The Surgeon Minute

Ending Nausea from Anesthesia

Ending Nausea from Anesthesia

For some, nausea from anesthesia can be a big downside to elective cosmetic surgery. Dr. Richard Baxter, a board certified plastic surgeon in Seattle, knows full-well that nausea can plague a percentage of surgical candidates and has found a medication taken before anesthesia that solves the problem.

By Richard A. Baxter, MD
and Adam McMillon
ThePlasticSurgeryChannel.com

Nausea for some

Many people undergo surgery involving anesthesia every day and not all of them experience nausea. For those that do, the toll it takes during recovery might make them rethink if they really want to opt in to a surgical procedure. “You get this whole cocktail of drugs that are required to render you unconscious and not sense the pain, even if it’s just an IV, ” says Dr. Baxter. “The body doesn’t necessarily like all of those things circulating through, and people react differently.”

While not often thought about, the science behind anesthesia has come a long way, much like every other medical specialty. Even with advancements, some people still have difficulty coming off of the medication, resulting in post-surgery nausea. “There are a lot of good options that are out there that the anesthesiologist can do, but there is also a medication that we’ve found that’s very effective if given before anesthesia,” says Baxter.

Amending Anesthesia with “Emend”

The pre-anesthesia medication used by Dr. Baxter is called Emend. Used to fight back nausea in cancer patients undergoing chemotherapy, the medication is also useful for nausea caused by anesthesia. “It works differently and prevents nausea,” says Baxter.  “It’s not a rescue medication, it prevents symptoms from happening.”

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The vast majority of medication the average person takes can be considered a “rescue medication”, meaning that it is being administered in order to “rescue” the body from something that is already happening. A cold, intestinal issues, an infection… such issues are already occurring inside the body and the medication you take to fix the problem is taking you from sick to not sick. With a non-rescue medication, such as Emend, the drug works before the symptoms arise, meaning Emend is blocking anesthesia from causing nausea before it happens.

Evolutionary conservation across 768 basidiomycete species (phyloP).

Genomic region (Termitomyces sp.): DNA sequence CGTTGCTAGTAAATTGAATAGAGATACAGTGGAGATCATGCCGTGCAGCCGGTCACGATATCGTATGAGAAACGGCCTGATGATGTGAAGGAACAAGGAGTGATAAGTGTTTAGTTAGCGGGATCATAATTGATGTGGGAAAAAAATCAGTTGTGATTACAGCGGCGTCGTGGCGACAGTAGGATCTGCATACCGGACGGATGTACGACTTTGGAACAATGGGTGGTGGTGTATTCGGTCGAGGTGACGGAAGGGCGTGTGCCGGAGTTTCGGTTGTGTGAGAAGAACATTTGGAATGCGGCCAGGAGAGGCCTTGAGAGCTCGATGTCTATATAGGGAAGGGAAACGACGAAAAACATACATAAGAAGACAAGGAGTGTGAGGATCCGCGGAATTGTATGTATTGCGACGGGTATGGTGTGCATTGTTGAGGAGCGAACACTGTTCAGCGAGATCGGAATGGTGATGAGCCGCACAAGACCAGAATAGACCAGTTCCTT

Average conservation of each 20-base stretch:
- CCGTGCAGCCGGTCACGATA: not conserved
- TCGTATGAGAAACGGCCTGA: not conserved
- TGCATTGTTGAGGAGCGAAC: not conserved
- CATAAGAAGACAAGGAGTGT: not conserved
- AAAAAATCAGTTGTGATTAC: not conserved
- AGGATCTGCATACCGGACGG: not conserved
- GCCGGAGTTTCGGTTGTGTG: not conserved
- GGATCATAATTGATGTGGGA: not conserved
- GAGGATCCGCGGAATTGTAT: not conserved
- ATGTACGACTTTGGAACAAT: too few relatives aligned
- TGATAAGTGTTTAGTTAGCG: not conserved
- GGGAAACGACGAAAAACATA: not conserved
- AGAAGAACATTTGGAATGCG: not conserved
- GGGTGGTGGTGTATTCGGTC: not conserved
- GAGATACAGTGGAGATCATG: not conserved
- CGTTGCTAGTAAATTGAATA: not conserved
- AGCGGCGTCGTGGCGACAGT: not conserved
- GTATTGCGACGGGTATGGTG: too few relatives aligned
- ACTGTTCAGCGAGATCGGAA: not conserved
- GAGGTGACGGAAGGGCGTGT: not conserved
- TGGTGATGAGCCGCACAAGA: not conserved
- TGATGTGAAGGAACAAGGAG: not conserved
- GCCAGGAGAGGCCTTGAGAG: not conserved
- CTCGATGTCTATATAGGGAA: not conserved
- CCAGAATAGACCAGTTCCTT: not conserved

Patients Susceptible to Nausea Can Relax; The Medication Works!

Dr. Baxter has found that offering Emend to worried patients has almost entirely solved the issue: “We’ve essentially had a 100% success with it.”

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If you’re worried about feeling nauseous and reacting negatively to anesthesia, air those concerns with your board certified surgeon. Help with this issue has been found; all patients need to do is ask. “If we have that history with a patient and they’re concerned, then we can offer this too them and they can take it before surgery,” says Baxter.

“They’ll have a much smoother experience coming out of it. They’ll have the reassurance that it’s going to be a different experience.”

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